2 October 2016

Deputy Secretary-General Stresses Importance of Solidarity, ‘Togetherness’, in Remarks for International Day of Non-violence

Following are UN Deputy Secretary-General Jan Eliasson’s remarks on the International Day of Non-violence, in New York today:

I am honoured to join all of you to celebrate the life and legacy of Mahatma Gandhi, and appropriately, mark the International Day of Non-Violence on his birthday today.

I was personally moved by the inspiring invocation by Sudha Ragunathan.  There are three important messages to all of us that I picked up:  “Non-violence is the highest virtue”; “May the sunlight of compassion and unity spread”; and “Let us destroy ignorance and fear”.  This day captures the spirit of what I believe is the most important word in the twenty-first century; that word is “together”.

Togetherness may sound like a distant destination in today’s troubled world.  After all, we see so much of division and polarization around us in many parts around the globe.  Human rights and humanitarian law are under assault.  Women and children are on the front lines of conflict.  Extreme poverty and inequalities cause suffering, as well as tensions in our societies.  Intolerance and discrimination widen the rift between different parts of our populations.  Radicalization and violent extremism are on the rise.

Facing these threats, we must stand up against violence in all its forms — and we must do it together.  This call is also part of the historic United Nations 2030 Agenda for Sustainable Development.  Let us recall that we are committed to promoting peaceful and inclusive societies, as well as access to justice, respect of human rights and human dignity.

We know that a culture of non-violence fundamentally begins with respect for our fellow human beings.  But, it does not end there.  To nurture peace, we must also respect nature, life on Earth.  That is why we welcome that on this International Day of Non-Violence, our Indian hosts and friends have placed the protection of the environment in the centre of this Day.

In all he did, Mahatma Gandhi reminded us of our obligation to respect all living things.  He reminded us of the need for responsible stewardship of our common Earth.  “Earth provides enough to satisfy everyone’s needs, but not everyone’s greed,” Gandhi said once.  So, we must be aware and respectful of our common resources.  We must every day practise sustainability.  Gandhi also challenged us to “be the change we wish to see in the world”.  We should always try to close the gap between the world as it is and the world as it should be.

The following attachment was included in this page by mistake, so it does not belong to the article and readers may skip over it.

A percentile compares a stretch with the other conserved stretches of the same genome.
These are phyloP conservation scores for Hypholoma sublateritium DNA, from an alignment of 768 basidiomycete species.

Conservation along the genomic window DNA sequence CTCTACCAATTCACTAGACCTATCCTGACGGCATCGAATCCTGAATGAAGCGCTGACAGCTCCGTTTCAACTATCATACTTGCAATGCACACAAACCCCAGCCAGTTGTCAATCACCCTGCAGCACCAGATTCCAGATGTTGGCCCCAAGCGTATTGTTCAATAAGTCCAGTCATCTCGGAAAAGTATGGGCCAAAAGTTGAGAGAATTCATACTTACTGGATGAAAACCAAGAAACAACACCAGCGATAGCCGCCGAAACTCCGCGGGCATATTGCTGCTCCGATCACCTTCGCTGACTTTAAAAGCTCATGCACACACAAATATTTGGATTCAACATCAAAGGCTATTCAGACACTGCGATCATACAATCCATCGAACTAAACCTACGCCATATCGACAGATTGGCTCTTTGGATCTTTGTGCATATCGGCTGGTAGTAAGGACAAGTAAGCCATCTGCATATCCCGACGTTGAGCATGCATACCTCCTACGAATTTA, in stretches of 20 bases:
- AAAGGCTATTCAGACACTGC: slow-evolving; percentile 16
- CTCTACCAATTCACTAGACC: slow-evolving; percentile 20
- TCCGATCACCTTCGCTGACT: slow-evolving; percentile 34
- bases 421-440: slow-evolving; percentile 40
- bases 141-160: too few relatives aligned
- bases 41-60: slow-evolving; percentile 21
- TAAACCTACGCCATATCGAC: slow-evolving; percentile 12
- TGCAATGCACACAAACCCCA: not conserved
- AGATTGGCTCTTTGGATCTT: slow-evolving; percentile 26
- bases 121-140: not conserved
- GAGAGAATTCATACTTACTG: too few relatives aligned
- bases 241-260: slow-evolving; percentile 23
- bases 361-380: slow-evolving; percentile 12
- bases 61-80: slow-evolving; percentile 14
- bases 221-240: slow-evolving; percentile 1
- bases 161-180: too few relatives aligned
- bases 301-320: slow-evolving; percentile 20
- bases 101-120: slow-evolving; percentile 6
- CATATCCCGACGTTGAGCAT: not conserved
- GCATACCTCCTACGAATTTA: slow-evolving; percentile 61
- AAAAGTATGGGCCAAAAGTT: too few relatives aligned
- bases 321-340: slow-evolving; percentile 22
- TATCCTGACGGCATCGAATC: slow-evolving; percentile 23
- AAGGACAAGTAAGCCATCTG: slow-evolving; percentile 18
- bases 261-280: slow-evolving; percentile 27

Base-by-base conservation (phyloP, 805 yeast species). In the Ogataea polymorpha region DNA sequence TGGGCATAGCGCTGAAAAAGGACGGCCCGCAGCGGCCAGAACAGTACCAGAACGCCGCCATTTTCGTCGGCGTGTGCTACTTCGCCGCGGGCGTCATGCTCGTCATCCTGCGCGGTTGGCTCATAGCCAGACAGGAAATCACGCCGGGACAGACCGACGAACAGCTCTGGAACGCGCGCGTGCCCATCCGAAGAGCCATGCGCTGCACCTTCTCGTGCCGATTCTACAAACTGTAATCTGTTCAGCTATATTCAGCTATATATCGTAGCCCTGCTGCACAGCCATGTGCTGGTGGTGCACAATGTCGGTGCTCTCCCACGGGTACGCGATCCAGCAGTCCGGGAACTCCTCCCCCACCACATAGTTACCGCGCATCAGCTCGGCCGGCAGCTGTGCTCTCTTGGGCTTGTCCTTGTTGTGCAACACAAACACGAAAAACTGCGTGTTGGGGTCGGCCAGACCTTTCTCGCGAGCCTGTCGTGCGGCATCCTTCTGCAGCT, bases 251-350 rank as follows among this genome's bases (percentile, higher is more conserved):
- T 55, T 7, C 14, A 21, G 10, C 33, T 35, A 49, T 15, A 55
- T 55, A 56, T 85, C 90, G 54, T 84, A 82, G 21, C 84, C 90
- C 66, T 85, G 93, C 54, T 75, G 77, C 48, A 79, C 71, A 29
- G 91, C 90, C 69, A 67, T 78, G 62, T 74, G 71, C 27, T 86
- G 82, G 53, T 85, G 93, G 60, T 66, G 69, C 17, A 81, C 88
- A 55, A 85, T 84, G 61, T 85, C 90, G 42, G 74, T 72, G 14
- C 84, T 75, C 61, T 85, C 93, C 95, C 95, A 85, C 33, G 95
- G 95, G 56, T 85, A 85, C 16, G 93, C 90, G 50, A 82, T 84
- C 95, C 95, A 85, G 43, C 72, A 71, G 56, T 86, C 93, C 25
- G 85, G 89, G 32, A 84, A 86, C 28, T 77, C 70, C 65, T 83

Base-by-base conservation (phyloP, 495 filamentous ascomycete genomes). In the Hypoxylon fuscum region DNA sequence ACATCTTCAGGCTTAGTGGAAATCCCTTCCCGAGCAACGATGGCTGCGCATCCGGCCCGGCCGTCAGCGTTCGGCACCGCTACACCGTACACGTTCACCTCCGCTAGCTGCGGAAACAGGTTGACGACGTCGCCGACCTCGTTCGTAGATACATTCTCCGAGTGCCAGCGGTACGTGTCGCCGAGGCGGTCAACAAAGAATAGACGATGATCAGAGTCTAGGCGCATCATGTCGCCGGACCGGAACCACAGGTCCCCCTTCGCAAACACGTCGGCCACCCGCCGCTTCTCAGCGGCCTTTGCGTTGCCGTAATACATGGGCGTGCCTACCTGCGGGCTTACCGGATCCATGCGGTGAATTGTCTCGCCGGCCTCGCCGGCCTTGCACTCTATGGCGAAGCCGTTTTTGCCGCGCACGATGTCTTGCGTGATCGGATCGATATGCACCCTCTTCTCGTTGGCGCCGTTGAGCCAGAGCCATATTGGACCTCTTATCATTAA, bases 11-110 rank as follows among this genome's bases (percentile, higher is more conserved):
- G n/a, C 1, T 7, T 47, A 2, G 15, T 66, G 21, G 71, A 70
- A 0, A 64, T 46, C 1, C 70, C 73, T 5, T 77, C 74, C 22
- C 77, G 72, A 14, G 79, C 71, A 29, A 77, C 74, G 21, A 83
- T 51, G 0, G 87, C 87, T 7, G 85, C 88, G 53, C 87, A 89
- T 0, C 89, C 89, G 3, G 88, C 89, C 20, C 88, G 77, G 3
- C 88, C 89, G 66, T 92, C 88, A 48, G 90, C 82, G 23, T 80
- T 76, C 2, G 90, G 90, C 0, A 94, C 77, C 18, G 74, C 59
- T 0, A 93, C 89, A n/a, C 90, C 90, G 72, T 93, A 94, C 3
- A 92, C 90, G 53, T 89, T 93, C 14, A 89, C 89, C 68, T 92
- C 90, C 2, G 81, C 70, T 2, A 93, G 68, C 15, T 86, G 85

India is setting out to do just that.  The country is embarking on a sustainable development pathway.  Prime Minister [Narendra] Modi calls it “development without destruction”.  This strategy includes strong, multilateral cooperation on climate change.

Today, that commitment is reflected in a truly momentous way.  Today, India has deposited its instruments of ratification of the Paris Agreement on Climate Change, as we just witnessed.  There is no better way to commemorate the great Mahatma Gandhi and his legacy of peace for people and planet.

On behalf of the Secretary-General, I warmly congratulate India for its seminal decision and for its climate leadership.  We thank you for building on and strengthening the momentum we now see from all corners of the globe.  India’s ratification moves the world an important step closer to the historic Paris Agreement’s entry into force at record speed before the end of this year.

The Secretary-General commends and thanks India, and urges all countries to complete their domestic processes for ratification.  We must bring the Paris Agreement to a living reality as soon as possible for the sake of future generations and the health of our planet.  This is essential if we are to build a world which is more safe, more healthy and more peaceful.

This is the mission for our common humanity.  Let us commit ourselves to this noble and necessary pursuit, and let us walk the walk together.

For information media. Not an official record.